The Children's Hour, Volume 3 (of 10) eBook

This eBook from the Gutenberg Project consists of approximately 471 pages of information about The Children's Hour, Volume 3 (of 10).
of King Priam.  But now let us exchange costly gifts, that Trojans and Achaians may say of us that we, having met in this heart-gnawing strife, have parted like good friends.”  He spake, and gave to Ajax a silver-studded sword; and Ajax gave him a purple belt.  So they parted, and went their way; the one to the ships of the Achaians, and the other to the holy city of Troy.  And the Trojans rejoiced that Hector had escaped unhurt from the unapproachable hands of mighty Ajax.

THE DEATH OF PATROCLUS AND THE BATTLE OF THE RIVER

By Alfred J. Church

Patroclus came and stood by the side of Achilles weeping.  Then said Achilles, “What ails thee, Patroclus, that thou weepest like a girl-child that runs along by her mother’s side, and would be taken up, holding her gown, and looking at her with tearful eyes till she lift her in her arms?  Hast thou heard evil news from Phthia?  Menoetius yet lives, they say, and Peleus.  Or art thou weeping for the Greeks, because they perish for their folly?”

Then said Patroclus, “Be not wroth with me, great Achilles, for indeed the Greeks are in grievous straits, and all their bravest are wounded, and still thou cherishest thy wrath.  Surely Peleus was not thy father, nor Thetis thy mother; but the rocks begat thee, and the sea brought thee forth.  Or if thou goest not to battle, fearing some warning from the Gods, yet let me go, and thy Myrmidons with me.  And let me put thy armor on me; so shall the Greeks have breathing-space from the war.”

So he spake, entreating, nor knew that for his own doom he entreated.  And Achilles made reply,—­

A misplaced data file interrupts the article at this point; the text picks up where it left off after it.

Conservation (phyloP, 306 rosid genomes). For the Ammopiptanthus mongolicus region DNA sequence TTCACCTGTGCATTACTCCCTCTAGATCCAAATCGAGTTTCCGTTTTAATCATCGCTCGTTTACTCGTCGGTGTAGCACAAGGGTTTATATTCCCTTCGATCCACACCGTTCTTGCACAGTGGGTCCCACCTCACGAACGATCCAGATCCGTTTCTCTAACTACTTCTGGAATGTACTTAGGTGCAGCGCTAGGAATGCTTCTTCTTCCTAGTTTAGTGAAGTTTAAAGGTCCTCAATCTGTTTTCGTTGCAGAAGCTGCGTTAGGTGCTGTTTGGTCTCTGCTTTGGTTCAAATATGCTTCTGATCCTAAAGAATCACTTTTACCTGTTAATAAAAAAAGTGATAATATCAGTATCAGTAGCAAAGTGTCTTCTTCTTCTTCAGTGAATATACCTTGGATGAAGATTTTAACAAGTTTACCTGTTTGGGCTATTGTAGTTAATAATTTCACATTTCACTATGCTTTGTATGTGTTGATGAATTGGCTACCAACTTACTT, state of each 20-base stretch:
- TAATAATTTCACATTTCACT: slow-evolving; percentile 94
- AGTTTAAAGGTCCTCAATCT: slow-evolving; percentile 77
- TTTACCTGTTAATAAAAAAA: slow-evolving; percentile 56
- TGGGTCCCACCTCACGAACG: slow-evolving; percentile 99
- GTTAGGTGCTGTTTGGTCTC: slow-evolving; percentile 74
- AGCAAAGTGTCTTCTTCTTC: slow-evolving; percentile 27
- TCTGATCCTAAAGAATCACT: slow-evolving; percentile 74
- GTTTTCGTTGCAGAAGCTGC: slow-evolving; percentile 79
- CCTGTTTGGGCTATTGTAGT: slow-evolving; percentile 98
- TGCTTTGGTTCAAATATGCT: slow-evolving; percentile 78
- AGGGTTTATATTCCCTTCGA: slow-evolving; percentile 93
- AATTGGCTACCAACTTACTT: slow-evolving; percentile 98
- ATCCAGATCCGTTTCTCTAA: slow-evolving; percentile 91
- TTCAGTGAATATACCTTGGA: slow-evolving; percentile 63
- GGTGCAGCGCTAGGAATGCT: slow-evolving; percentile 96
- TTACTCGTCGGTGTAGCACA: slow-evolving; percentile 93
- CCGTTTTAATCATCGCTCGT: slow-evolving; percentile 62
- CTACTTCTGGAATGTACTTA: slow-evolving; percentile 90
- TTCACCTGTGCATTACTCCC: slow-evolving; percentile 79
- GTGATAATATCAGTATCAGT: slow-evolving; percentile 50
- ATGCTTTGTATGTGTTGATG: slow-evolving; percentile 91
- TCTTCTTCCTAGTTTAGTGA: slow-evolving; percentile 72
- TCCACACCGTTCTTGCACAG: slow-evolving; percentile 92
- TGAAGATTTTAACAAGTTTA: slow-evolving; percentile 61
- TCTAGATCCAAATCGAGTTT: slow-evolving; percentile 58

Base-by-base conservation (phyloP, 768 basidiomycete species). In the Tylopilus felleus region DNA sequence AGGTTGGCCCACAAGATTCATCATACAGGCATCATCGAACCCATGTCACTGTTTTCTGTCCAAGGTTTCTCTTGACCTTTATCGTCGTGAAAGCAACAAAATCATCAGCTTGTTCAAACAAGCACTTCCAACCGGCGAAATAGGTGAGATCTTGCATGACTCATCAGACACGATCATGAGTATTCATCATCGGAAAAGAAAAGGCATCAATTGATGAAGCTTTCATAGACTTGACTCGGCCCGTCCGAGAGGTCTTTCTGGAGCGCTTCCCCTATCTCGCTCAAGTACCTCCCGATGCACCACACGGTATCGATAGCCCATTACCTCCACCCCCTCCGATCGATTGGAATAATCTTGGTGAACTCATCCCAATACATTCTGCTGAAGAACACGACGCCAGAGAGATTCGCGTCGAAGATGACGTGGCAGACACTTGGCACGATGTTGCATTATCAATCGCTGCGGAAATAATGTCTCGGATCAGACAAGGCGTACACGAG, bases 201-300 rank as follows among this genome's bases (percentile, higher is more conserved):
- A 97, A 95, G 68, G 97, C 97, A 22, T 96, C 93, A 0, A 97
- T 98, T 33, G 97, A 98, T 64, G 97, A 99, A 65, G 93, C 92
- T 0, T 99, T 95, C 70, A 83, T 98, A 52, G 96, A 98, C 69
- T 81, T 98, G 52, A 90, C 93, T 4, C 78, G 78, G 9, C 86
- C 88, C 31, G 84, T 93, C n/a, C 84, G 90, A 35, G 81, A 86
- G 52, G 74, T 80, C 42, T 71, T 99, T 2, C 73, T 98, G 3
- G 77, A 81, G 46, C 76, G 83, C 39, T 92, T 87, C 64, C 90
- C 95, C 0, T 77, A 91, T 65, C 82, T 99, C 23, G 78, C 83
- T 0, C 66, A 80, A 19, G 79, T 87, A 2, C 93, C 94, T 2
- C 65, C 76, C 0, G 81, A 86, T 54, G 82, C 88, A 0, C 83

“It is no warning that I heed, that I keep back from the war.  But these men took from me my prize, which I won with my own hands.  But let the past be past.  I said I would not rise up till the battle should come nigh to my own ships.  But thou mayest put my armor upon thee, and lead my Myrmidons to the fight.  For in truth the men of Troy are gathered as a dark cloud about the ships, and the Greeks have scarce standing-ground between them and the sea.  For they see not the gleam of my helmet.  And Diomed is not there with his spear; nor do I hear the voice of Agamemnon, but only the voice of Hector as he calls the men of Troy to the battle.  Go, therefore, Patroclus, and drive the fire from the ships.  And then come thou back, nor fight any more with the Trojans, lest thou take my glory from me.  And go not near, in the delight of the battle, to the walls of Troy, lest one of the Gods meet thee to thy hurt; and, of a truth, the keen Archer Apollo loves the Trojans well.”

But as they talked the one to the other, Ajax could hold out no longer.  For swords and javelins came thick upon him, and clattered on his helmet, and his shoulder was weary with the great shield which he held; and he breathed heavily and hard, and the great drops of sweat fell upon the ground.  Then at the last Hector came near and smote his spear with a great sword, so that the head fell off.  Then was Ajax sore afraid, and gave way, and the men of Troy set torches to the ship’s stem, and a great flame shot up to the sky.  And Achilles saw it, and smote his thigh and spake:—­

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The Children's Hour, Volume 3 (of 10) from Project Gutenberg. Public domain.
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